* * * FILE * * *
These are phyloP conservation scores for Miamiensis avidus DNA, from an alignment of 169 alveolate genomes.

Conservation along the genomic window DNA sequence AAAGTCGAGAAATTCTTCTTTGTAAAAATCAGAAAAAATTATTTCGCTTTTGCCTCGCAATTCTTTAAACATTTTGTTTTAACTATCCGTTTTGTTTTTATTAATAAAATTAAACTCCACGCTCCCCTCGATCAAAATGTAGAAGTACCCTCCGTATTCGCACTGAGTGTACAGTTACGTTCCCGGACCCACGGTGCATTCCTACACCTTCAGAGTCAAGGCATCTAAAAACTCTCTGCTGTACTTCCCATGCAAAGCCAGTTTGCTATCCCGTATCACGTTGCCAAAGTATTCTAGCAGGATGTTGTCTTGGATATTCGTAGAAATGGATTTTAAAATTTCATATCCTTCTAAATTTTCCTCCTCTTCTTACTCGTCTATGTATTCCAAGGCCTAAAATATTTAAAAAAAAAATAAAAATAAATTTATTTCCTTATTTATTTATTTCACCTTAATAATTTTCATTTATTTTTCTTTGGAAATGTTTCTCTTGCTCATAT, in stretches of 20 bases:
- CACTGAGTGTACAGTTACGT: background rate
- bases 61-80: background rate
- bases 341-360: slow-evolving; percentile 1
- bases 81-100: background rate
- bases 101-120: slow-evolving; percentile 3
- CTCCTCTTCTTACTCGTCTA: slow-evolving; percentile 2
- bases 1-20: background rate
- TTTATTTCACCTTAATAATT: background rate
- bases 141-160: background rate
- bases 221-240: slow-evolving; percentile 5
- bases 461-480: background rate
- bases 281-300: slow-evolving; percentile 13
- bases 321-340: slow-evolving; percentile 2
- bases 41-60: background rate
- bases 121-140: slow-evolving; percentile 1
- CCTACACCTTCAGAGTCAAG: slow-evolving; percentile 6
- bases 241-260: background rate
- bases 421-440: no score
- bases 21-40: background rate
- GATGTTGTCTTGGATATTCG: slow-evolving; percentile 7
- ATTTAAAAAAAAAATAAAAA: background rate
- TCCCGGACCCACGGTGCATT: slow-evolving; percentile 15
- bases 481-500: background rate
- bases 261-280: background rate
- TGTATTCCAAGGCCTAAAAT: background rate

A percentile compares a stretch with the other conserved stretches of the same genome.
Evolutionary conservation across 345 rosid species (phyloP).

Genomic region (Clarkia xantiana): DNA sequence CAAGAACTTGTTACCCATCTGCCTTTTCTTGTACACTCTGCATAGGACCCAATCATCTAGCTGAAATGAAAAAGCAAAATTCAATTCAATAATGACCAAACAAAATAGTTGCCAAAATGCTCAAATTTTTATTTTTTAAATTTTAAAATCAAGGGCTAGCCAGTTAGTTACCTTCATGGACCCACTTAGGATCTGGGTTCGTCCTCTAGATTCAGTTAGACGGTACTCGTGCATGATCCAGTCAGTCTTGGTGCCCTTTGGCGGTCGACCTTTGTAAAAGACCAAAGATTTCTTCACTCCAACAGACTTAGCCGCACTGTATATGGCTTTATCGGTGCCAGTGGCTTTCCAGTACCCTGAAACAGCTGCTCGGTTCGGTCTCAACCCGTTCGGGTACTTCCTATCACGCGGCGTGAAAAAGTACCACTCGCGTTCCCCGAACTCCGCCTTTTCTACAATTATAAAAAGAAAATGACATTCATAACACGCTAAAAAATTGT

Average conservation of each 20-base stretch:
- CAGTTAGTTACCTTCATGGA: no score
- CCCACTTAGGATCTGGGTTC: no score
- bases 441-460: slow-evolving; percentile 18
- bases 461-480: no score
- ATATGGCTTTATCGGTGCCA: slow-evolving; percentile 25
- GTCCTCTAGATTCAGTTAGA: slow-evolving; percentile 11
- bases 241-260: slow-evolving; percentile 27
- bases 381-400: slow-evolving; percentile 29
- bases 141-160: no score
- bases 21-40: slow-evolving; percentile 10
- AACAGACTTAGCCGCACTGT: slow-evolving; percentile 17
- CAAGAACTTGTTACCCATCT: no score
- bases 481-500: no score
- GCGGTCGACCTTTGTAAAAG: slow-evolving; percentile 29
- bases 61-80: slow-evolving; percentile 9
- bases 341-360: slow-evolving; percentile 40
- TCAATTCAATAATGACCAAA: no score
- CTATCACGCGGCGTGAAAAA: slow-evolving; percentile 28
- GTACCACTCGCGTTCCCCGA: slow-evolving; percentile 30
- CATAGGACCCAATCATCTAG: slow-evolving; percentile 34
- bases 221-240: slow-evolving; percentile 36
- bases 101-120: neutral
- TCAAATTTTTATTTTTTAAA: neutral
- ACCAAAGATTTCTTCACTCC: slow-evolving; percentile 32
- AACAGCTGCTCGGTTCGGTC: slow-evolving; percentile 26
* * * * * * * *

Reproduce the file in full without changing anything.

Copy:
These are phyloP conservation scores for Miamiensis avidus DNA, from an alignment of 169 alveolate genomes.

Conservation along the genomic window DNA sequence AAAGTCGAGAAATTCTTCTTTGTAAAAATCAGAAAAAATTATTTCGCTTTTGCCTCGCAATTCTTTAAACATTTTGTTTTAACTATCCGTTTTGTTTTTATTAATAAAATTAAACTCCACGCTCCCCTCGATCAAAATGTAGAAGTACCCTCCGTATTCGCACTGAGTGTACAGTTACGTTCCCGGACCCACGGTGCATTCCTACACCTTCAGAGTCAAGGCATCTAAAAACTCTCTGCTGTACTTCCCATGCAAAGCCAGTTTGCTATCCCGTATCACGTTGCCAAAGTATTCTAGCAGGATGTTGTCTTGGATATTCGTAGAAATGGATTTTAAAATTTCATATCCTTCTAAATTTTCCTCCTCTTCTTACTCGTCTATGTATTCCAAGGCCTAAAATATTTAAAAAAAAAATAAAAATAAATTTATTTCCTTATTTATTTATTTCACCTTAATAATTTTCATTTATTTTTCTTTGGAAATGTTTCTCTTGCTCATAT, in stretches of 20 bases:
- CACTGAGTGTACAGTTACGT: background rate
- bases 61-80: background rate
- bases 341-360: slow-evolving; percentile 1
- bases 81-100: background rate
- bases 101-120: slow-evolving; percentile 3
- CTCCTCTTCTTACTCGTCTA: slow-evolving; percentile 2
- bases 1-20: background rate
- TTTATTTCACCTTAATAATT: background rate
- bases 141-160: background rate
- bases 221-240: slow-evolving; percentile 5
- bases 461-480: background rate
- bases 281-300: slow-evolving; percentile 13
- bases 321-340: slow-evolving; percentile 2
- bases 41-60: background rate
- bases 121-140: slow-evolving; percentile 1
- CCTACACCTTCAGAGTCAAG: slow-evolving; percentile 6
- bases 241-260: background rate
- bases 421-440: no score
- bases 21-40: background rate
- GATGTTGTCTTGGATATTCG: slow-evolving; percentile 7
- ATTTAAAAAAAAAATAAAAA: background rate
- TCCCGGACCCACGGTGCATT: slow-evolving; percentile 15
- bases 481-500: background rate
- bases 261-280: background rate
- TGTATTCCAAGGCCTAAAAT: background rate

A percentile compares a stretch with the other conserved stretches of the same genome.
Evolutionary conservation across 345 rosid species (phyloP).

Genomic region (Clarkia xantiana): DNA sequence CAAGAACTTGTTACCCATCTGCCTTTTCTTGTACACTCTGCATAGGACCCAATCATCTAGCTGAAATGAAAAAGCAAAATTCAATTCAATAATGACCAAACAAAATAGTTGCCAAAATGCTCAAATTTTTATTTTTTAAATTTTAAAATCAAGGGCTAGCCAGTTAGTTACCTTCATGGACCCACTTAGGATCTGGGTTCGTCCTCTAGATTCAGTTAGACGGTACTCGTGCATGATCCAGTCAGTCTTGGTGCCCTTTGGCGGTCGACCTTTGTAAAAGACCAAAGATTTCTTCACTCCAACAGACTTAGCCGCACTGTATATGGCTTTATCGGTGCCAGTGGCTTTCCAGTACCCTGAAACAGCTGCTCGGTTCGGTCTCAACCCGTTCGGGTACTTCCTATCACGCGGCGTGAAAAAGTACCACTCGCGTTCCCCGAACTCCGCCTTTTCTACAATTATAAAAAGAAAATGACATTCATAACACGCTAAAAAATTGT

Average conservation of each 20-base stretch:
- CAGTTAGTTACCTTCATGGA: no score
- CCCACTTAGGATCTGGGTTC: no score
- bases 441-460: slow-evolving; percentile 18
- bases 461-480: no score
- ATATGGCTTTATCGGTGCCA: slow-evolving; percentile 25
- GTCCTCTAGATTCAGTTAGA: slow-evolving; percentile 11
- bases 241-260: slow-evolving; percentile 27
- bases 381-400: slow-evolving; percentile 29
- bases 141-160: no score
- bases 21-40: slow-evolving; percentile 10
- AACAGACTTAGCCGCACTGT: slow-evolving; percentile 17
- CAAGAACTTGTTACCCATCT: no score
- bases 481-500: no score
- GCGGTCGACCTTTGTAAAAG: slow-evolving; percentile 29
- bases 61-80: slow-evolving; percentile 9
- bases 341-360: slow-evolving; percentile 40
- TCAATTCAATAATGACCAAA: no score
- CTATCACGCGGCGTGAAAAA: slow-evolving; percentile 28
- GTACCACTCGCGTTCCCCGA: slow-evolving; percentile 30
- CATAGGACCCAATCATCTAG: slow-evolving; percentile 34
- bases 221-240: slow-evolving; percentile 36
- bases 101-120: neutral
- TCAAATTTTTATTTTTTAAA: neutral
- ACCAAAGATTTCTTCACTCC: slow-evolving; percentile 32
- AACAGCTGCTCGGTTCGGTC: slow-evolving; percentile 26